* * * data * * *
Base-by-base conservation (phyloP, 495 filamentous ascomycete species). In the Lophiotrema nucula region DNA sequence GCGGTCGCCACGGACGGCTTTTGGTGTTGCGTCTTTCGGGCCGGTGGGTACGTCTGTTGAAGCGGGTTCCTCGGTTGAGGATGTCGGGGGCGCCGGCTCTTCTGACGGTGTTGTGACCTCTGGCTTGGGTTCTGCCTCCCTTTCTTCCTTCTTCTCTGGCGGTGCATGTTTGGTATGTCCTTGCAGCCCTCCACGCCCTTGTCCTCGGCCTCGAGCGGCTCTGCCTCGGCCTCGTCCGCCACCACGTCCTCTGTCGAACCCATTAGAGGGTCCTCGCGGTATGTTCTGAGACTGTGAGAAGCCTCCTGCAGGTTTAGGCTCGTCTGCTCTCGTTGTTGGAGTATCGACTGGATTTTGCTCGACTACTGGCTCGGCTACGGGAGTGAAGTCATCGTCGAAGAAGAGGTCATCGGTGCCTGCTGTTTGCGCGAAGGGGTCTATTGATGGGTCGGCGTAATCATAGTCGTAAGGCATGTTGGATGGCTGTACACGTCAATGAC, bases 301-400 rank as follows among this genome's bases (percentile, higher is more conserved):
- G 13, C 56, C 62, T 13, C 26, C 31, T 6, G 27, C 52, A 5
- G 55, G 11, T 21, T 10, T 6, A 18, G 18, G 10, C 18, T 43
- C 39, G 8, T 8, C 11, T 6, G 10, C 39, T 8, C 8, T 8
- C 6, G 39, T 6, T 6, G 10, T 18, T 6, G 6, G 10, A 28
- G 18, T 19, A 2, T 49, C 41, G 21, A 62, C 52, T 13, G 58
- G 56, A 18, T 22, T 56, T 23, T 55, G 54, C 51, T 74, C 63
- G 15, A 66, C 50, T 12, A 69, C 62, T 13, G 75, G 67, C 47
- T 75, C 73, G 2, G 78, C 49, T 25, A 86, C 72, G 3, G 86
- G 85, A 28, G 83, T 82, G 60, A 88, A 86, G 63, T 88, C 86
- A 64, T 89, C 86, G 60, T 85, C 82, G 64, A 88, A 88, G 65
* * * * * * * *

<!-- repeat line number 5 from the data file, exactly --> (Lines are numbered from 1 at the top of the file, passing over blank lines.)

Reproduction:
- C 6, G 39, T 6, T 6, G 10, T 18, T 6, G 6, G 10, A 28